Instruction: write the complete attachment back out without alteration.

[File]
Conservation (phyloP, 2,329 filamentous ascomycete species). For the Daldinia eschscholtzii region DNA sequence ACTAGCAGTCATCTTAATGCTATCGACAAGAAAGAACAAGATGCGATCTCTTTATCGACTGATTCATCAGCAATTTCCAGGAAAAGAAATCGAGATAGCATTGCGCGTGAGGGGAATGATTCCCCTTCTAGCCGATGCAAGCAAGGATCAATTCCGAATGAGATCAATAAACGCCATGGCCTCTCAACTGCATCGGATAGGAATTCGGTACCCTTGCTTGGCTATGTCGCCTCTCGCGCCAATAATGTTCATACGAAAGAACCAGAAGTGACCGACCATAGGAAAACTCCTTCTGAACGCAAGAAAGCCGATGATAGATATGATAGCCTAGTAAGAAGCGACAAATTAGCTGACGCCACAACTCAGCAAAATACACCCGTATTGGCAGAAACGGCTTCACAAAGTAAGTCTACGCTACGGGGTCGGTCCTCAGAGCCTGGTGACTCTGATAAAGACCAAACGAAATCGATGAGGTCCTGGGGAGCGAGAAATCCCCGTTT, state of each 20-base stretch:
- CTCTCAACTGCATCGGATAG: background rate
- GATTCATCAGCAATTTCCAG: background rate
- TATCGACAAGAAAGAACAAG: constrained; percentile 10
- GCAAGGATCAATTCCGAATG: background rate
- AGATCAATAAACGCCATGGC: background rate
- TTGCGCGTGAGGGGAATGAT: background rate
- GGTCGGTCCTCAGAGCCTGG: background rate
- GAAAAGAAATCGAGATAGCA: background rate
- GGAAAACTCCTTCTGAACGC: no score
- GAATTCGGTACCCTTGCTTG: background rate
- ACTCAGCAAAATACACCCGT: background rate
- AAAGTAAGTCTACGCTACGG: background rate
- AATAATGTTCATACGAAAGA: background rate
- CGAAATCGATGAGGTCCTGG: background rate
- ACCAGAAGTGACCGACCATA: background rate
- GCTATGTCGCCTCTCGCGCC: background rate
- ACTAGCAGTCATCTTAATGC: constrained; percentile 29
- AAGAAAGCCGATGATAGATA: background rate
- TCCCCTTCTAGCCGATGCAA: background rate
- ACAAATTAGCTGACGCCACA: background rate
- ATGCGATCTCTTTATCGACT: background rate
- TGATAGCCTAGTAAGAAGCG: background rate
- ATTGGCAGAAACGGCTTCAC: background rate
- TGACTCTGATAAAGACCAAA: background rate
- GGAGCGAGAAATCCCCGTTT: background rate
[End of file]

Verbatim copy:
Conservation (phyloP, 2,329 filamentous ascomycete species). For the Daldinia eschscholtzii region DNA sequence ACTAGCAGTCATCTTAATGCTATCGACAAGAAAGAACAAGATGCGATCTCTTTATCGACTGATTCATCAGCAATTTCCAGGAAAAGAAATCGAGATAGCATTGCGCGTGAGGGGAATGATTCCCCTTCTAGCCGATGCAAGCAAGGATCAATTCCGAATGAGATCAATAAACGCCATGGCCTCTCAACTGCATCGGATAGGAATTCGGTACCCTTGCTTGGCTATGTCGCCTCTCGCGCCAATAATGTTCATACGAAAGAACCAGAAGTGACCGACCATAGGAAAACTCCTTCTGAACGCAAGAAAGCCGATGATAGATATGATAGCCTAGTAAGAAGCGACAAATTAGCTGACGCCACAACTCAGCAAAATACACCCGTATTGGCAGAAACGGCTTCACAAAGTAAGTCTACGCTACGGGGTCGGTCCTCAGAGCCTGGTGACTCTGATAAAGACCAAACGAAATCGATGAGGTCCTGGGGAGCGAGAAATCCCCGTTT, state of each 20-base stretch:
- CTCTCAACTGCATCGGATAG: background rate
- GATTCATCAGCAATTTCCAG: background rate
- TATCGACAAGAAAGAACAAG: constrained; percentile 10
- GCAAGGATCAATTCCGAATG: background rate
- AGATCAATAAACGCCATGGC: background rate
- TTGCGCGTGAGGGGAATGAT: background rate
- GGTCGGTCCTCAGAGCCTGG: background rate
- GAAAAGAAATCGAGATAGCA: background rate
- GGAAAACTCCTTCTGAACGC: no score
- GAATTCGGTACCCTTGCTTG: background rate
- ACTCAGCAAAATACACCCGT: background rate
- AAAGTAAGTCTACGCTACGG: background rate
- AATAATGTTCATACGAAAGA: background rate
- CGAAATCGATGAGGTCCTGG: background rate
- ACCAGAAGTGACCGACCATA: background rate
- GCTATGTCGCCTCTCGCGCC: background rate
- ACTAGCAGTCATCTTAATGC: constrained; percentile 29
- AAGAAAGCCGATGATAGATA: background rate
- TCCCCTTCTAGCCGATGCAA: background rate
- ACAAATTAGCTGACGCCACA: background rate
- ATGCGATCTCTTTATCGACT: background rate
- TGATAGCCTAGTAAGAAGCG: background rate
- ATTGGCAGAAACGGCTTCAC: background rate
- TGACTCTGATAAAGACCAAA: background rate
- GGAGCGAGAAATCCCCGTTT: background rate